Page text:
The US Navy may be putting its money into undersea automation.


The Chinese threat, Assistant Navy Secretary Sean Stackley told our audience at the Council yesterday, is “not countable”. Their land-based anti-ship missiles are legion, and they’re building submarines faster than he can buy his own Virginia-class boats, even at the congratulatory rate of two per year. The Navy would like to cope, but can only keep so many ships in the Western Pacific to backstop the Japanese and the South Koreans. Innovation is in vogue, but affordability is key. So what else is Stackley working on? Undersea robotics may be a big part of the answer.

Automation, after all, is one of the four major areas of technological endeavor identified in the Pentagon’s Defense Innovation Initiative. It’s a major part of what would allow the Navy to decrease its footprint, but increase its presence, extending the reach of each of those multi-billion-dollar, heavily-manned submarines. There’s likely a lot of money going into this technology. Consider that the Navy’s black budget for fiscal year 2015 is $6.3 billion. Perhaps that pales before the Air Force’s $27 billion, but it still funds a lot of stuff must stay hidden. It’s mostly the USAF that’s hiding the stuff that gets hidden in space. We can figure that the Navy hides much of its hide-worthy stuff undersea.
As I wrote the other day, “improvements in autonomous weaponry might also make possible mobile mines smart enough to phone home when they think they’ve found a target.” Ariel Harkham recently speculated about “a matrixed drone network [to] provide a defensive edge that overwhelms the offensive strategy” of enemies a tous azimuts (see “Upgrading Israel’s Iron Dome with Swarmware,” Jerusalem Post, 3 January 2015). However that might work over Israel, it’s worth thinking about how it could work under the East China Sea. As I admitted latterly, this is a challenging problem, but some contractors are indeed thinking about it. As (the temporarily challenged) Defense Industry Daily related last April, “Ultra Electronics and Liquid Robotics are developing a persistent Sentinel robot” that combines the former’s sonobuoy technologies with the latter’s wave-powered, long-endurance surf-drones. Add a shaped charge and a floodable buoyancy tank to the sonar, and you’ve got a weaponized Wave Glider, playing Damocles’ depth charge over unsuspecting submarine skippers.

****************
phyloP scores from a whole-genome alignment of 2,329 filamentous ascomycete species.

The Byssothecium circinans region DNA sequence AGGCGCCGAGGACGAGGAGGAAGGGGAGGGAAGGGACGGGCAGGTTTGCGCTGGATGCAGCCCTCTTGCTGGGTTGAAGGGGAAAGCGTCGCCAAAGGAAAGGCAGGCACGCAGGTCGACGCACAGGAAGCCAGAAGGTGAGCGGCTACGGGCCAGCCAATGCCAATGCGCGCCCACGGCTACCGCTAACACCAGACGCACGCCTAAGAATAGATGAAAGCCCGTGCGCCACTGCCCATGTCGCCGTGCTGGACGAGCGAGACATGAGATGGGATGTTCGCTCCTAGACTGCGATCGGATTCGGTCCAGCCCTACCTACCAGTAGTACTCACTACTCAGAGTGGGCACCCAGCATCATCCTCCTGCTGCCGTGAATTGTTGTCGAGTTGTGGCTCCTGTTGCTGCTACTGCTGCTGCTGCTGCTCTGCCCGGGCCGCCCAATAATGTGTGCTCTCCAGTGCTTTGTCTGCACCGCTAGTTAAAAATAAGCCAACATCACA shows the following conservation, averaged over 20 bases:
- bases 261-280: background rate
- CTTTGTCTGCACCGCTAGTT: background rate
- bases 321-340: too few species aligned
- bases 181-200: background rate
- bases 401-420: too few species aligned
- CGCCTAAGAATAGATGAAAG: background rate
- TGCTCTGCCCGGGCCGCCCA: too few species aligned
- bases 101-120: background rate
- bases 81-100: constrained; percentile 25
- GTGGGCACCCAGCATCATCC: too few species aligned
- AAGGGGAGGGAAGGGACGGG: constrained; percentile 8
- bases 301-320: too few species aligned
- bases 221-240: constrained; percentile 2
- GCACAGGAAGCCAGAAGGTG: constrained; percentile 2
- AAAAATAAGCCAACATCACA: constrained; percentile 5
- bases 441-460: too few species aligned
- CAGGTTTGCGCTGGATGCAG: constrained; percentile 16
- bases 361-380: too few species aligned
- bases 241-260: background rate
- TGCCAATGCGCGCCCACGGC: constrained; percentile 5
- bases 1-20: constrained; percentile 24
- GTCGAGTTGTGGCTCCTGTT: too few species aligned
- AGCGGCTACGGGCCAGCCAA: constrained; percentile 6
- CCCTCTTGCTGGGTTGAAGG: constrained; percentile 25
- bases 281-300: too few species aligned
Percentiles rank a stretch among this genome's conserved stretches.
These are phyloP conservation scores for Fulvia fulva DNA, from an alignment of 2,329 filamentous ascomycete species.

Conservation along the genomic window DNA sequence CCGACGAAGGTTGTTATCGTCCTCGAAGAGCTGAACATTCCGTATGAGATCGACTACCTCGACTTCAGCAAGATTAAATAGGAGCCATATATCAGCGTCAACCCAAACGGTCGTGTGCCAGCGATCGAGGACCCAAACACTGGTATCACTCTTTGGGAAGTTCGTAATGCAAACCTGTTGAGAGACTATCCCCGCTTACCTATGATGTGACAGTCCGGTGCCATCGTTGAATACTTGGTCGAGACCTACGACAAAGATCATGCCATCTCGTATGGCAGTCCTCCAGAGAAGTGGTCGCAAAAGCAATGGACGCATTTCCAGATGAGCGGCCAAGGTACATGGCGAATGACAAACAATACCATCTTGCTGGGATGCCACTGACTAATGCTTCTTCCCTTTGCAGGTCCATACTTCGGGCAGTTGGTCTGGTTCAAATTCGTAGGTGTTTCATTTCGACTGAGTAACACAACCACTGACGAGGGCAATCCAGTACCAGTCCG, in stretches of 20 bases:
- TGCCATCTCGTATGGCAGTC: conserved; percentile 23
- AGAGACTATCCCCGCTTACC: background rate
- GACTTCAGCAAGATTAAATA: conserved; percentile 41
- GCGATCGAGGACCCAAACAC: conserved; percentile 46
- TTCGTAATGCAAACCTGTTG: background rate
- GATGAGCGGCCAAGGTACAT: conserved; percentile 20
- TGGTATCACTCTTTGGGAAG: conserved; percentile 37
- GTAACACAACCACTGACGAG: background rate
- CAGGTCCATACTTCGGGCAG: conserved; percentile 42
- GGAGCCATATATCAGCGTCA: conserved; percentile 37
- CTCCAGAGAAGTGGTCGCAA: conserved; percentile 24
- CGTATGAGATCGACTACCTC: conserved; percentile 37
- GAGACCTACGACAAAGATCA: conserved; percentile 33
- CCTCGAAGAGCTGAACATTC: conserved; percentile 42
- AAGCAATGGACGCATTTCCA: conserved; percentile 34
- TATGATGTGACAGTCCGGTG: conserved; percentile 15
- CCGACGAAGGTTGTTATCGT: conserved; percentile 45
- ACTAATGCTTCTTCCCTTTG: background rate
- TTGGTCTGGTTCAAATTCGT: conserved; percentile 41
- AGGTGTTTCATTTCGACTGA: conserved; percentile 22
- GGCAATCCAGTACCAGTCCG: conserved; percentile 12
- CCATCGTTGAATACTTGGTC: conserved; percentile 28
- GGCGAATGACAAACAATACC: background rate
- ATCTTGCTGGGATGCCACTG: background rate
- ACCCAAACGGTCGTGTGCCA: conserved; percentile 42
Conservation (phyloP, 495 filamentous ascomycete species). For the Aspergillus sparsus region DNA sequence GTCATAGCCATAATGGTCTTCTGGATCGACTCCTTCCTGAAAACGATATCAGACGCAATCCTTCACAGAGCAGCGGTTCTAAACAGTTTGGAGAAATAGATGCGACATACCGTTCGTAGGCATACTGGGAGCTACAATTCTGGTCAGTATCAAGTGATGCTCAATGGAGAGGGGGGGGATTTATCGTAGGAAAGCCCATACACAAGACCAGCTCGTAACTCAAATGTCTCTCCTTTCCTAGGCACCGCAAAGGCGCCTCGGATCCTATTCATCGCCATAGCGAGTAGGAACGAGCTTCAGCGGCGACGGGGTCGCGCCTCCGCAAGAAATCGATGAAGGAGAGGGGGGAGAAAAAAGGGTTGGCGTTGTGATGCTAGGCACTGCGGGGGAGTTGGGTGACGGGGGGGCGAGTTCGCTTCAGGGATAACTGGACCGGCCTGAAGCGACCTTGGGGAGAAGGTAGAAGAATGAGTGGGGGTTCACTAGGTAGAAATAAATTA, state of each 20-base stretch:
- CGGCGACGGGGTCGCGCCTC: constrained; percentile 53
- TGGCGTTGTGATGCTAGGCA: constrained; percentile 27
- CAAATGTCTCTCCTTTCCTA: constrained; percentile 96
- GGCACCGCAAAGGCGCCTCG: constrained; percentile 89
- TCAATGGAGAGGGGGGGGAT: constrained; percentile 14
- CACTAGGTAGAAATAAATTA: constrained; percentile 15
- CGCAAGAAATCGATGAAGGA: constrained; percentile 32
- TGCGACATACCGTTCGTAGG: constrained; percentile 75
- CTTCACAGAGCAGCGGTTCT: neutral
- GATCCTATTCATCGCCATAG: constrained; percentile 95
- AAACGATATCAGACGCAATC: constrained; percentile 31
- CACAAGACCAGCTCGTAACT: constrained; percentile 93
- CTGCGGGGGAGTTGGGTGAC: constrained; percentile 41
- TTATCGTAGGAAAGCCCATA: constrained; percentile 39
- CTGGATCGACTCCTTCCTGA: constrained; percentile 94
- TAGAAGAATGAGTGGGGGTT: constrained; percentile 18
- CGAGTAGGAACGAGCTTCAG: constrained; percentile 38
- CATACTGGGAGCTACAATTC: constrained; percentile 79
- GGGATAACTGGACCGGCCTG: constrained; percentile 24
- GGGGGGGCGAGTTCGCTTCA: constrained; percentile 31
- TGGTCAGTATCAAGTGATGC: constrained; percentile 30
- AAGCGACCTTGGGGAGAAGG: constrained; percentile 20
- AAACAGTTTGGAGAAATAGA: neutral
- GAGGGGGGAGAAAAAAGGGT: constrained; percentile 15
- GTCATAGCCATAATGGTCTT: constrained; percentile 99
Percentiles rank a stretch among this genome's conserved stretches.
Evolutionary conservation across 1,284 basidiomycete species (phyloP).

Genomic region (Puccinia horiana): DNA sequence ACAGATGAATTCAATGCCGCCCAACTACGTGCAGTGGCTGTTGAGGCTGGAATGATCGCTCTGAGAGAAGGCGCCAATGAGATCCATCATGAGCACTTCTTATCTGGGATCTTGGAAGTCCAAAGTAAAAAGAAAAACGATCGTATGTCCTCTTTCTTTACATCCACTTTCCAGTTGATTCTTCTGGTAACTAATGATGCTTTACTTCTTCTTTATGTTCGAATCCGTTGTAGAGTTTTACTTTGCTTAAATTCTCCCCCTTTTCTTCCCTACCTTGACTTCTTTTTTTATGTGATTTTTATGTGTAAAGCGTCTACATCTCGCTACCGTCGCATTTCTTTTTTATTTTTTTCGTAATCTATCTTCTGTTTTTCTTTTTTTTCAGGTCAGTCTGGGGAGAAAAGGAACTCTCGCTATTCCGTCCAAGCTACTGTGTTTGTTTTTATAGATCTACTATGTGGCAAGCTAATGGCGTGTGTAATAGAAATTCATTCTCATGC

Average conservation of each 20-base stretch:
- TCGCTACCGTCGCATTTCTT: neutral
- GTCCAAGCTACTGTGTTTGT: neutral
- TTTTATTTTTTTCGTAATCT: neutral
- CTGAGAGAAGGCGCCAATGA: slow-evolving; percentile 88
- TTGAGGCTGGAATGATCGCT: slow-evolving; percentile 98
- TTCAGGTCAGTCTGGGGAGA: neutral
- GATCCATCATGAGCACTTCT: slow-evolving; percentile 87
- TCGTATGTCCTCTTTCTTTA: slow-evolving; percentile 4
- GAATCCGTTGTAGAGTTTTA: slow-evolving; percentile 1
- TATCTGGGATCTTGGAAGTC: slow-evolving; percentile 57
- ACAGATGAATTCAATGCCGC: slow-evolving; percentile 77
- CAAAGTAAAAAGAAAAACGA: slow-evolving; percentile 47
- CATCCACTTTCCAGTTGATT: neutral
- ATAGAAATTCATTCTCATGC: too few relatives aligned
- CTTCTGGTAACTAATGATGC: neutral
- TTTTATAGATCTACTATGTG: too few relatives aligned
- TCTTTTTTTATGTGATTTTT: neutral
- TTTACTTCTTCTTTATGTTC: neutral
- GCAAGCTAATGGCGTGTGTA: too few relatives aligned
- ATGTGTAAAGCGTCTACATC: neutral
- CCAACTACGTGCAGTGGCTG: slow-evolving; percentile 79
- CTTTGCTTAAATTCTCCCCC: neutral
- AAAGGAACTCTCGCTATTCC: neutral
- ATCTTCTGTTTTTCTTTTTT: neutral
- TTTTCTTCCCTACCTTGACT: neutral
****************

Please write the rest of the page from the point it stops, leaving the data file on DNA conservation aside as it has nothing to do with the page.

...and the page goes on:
“In theory,” Robert Lee Hotz wrote recently in the Wall Street Journal, “there is no limit on the size, scale, and complexity of a robot swarm” (see “Tiny Robot Swarm Works on its Own,” 15 August 2014, p. A3). In practice, we’ll learn where those limits lie, as navies get enough operational practice with robotics at sea in the coming years. There’s a lot of work to be done, but wherever those limits lie, this is rather what George W. Bush meant in 1999 when he talked at the Citadel about skipping a generation of weapons. It’s a better way to match Chinese numbers than ton-for-ton of welded steel. Notably for contractors, there’s blood in the water. For to find a technology meriting investment, figure out what navies are going to need for the next thirty years, and start working on that today.
James Hasík is a senior fellow at the Brent Scowcroft Center on International Security.